One of the ideas involved in the concept of entropy is that nature tends from order to disorder in isolated systems. But we even know that Poincare recurrence time also is a particular time after which a system of particles get back to their original position,and entropy is how can a system of particles be arranged. So are these two related?

  • $\begingroup$ Isn't Poincare recurrence time essentially the time it takes for the entropy decrease function of a system to occur? $\endgroup$ – V.H. Belvadi Nov 15 '14 at 8:31
  • $\begingroup$ Also, the order-to-disorder analogy is not accurate; in other words, entropy decrease is not prohibited in nature. Statistically, the likelihood is so small that we nonchalantly claim it never occurs. However, it can and will occur when the Poincare recurrence time is infinitely long, so to speak. The familiar box with gas molecules is the simplest example of this. After time, there is a small chance that the molecules will bunch up, decreasing entropy, the way they started. $\endgroup$ – V.H. Belvadi Nov 15 '14 at 8:43
  • $\begingroup$ Is there any mathematical way to represent this?? $\endgroup$ – sayan chattopadhyay Nov 15 '14 at 10:05

I'll give you a complete mathematical answer at the simpler level of symbolic dynamics. Proved by Ornstein and Weiss:

  1. if $\sigma^+|\Sigma^+$ is a one-sided topological Markov chain and $\mu^+$ is an ergodic $\sigma^+$-invariant probability measure on $\Sigma^+$, then $$ \lim_{k\to\infty} \frac{\log\inf\{n\in\mathbb N:(i_{n+1}\cdots i_{n+k})=(i_1\cdots i_k)\}}{k}=h_{\mu^+}(\sigma^+) $$ for $\mu^+$-almost every $(i_1i_2\cdots)\in\Sigma^+$;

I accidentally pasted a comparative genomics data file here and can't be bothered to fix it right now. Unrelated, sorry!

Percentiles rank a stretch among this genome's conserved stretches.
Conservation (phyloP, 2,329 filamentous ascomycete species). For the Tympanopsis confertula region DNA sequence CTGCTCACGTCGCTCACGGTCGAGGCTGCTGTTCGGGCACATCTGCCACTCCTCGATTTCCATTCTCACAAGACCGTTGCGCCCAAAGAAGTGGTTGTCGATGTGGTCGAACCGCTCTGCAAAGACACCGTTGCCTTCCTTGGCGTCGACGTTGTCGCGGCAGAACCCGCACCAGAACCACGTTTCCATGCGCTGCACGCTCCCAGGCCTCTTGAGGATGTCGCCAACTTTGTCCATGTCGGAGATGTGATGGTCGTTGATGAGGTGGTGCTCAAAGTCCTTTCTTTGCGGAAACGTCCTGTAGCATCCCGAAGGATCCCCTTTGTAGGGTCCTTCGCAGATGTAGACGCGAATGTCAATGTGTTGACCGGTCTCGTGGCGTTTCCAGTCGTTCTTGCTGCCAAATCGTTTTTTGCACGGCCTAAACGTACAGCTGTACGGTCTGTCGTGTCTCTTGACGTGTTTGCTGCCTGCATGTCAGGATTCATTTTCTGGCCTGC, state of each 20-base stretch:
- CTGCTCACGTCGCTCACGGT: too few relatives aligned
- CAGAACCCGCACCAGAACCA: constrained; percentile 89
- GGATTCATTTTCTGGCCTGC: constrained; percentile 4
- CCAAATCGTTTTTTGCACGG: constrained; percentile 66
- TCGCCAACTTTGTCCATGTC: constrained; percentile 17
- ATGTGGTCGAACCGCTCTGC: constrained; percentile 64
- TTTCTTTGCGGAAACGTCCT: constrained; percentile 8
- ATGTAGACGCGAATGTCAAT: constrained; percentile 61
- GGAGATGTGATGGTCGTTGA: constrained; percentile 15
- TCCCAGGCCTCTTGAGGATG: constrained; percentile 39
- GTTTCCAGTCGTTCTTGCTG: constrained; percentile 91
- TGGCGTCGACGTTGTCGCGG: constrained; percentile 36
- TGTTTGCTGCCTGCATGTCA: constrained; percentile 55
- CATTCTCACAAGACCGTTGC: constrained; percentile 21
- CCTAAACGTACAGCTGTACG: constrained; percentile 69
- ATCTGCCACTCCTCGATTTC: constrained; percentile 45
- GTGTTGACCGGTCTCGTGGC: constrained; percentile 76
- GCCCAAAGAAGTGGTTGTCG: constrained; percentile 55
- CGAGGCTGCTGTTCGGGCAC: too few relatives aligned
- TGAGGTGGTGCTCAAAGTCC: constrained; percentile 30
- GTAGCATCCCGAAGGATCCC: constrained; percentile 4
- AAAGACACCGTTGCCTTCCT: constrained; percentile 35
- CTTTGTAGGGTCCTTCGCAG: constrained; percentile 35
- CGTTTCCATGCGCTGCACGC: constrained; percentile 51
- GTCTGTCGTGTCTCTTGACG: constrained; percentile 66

2. if $\sigma|\Sigma$ is a two-sided topological Markov chain, and $\mu$ is an ergodic $\sigma$-invariant probability measure in~$\Sigma$, then $$ \lim_{k\to\infty} \frac{\log\inf\{n\in\mathbb N:(i_{n-k}\cdots i_{n+k})=(i_{-k}\cdots i_k)\}}{2k+1}=h_\mu(\sigma) $$ for $\mu$-almost every $(\cdots i_{-1}i_0i_1\cdots)\in\Sigma$.

For the general case, I recommend the book "Dimension and Recurrence in Hyperbolic Dynamics", by Barreira.

  • 1
    $\begingroup$ Could you define some of the terms used here? This is almost impossible to parse unless one is already familiar with the subject. $\endgroup$ – Rococo Feb 15 '18 at 18:08
  • $\begingroup$ Could you please be more specific? The terms (not the results) in my answer are really at the rudiments of dynamics (which is the canonical area of Poincaré recurrence). Because of this, my view (apparently of 2016 already) is that one either knows the basic terms or one really needs to study them with time. Still, I will try my best if you tell me exactly what is missing. $\endgroup$ – John B Feb 15 '18 at 18:37
  • 1
    $\begingroup$ It is exactly the opposite: in case you don't know these basic things you should first learn them, and only then you should go to the advanced things that I discuss in my answer. Simply it is too advanced for you since you don't know the extremely basic things that you are asking. Sorry, but there is no way around it. $\endgroup$ – John B Feb 15 '18 at 23:15
  • 2
    $\begingroup$ Yes, that's why I come here- to learn things, including regarding some subject that might be considered to be 'basic topics'. Unfortunately, I did not learn anything at all from your answer, or from your belittling comments when I asked for clarification. $\endgroup$ – Rococo Feb 24 '18 at 20:15
  • 1
    $\begingroup$ That said, as always my downvote only indicates that I did not find a question helpful, and should not be taken too personally. $\endgroup$ – Rococo Feb 24 '18 at 20:22

Yes, entropy and recurrence times are related, indeed proportionally so. The logarithm of the entropy of a well-defined (eg at a single temperature) system contains the density-of-states, the number of quantum levels in the vicinity of the average energy. Entropy increase accompanies an increase in that density- i.e. more states for the system to get lost in. Meanwhile, the recurrence time is also proportional to that same density of states.


Your Answer

By clicking “Post Your Answer”, you agree to our terms of service, privacy policy and cookie policy

Not the answer you're looking for? Browse other questions tagged or ask your own question.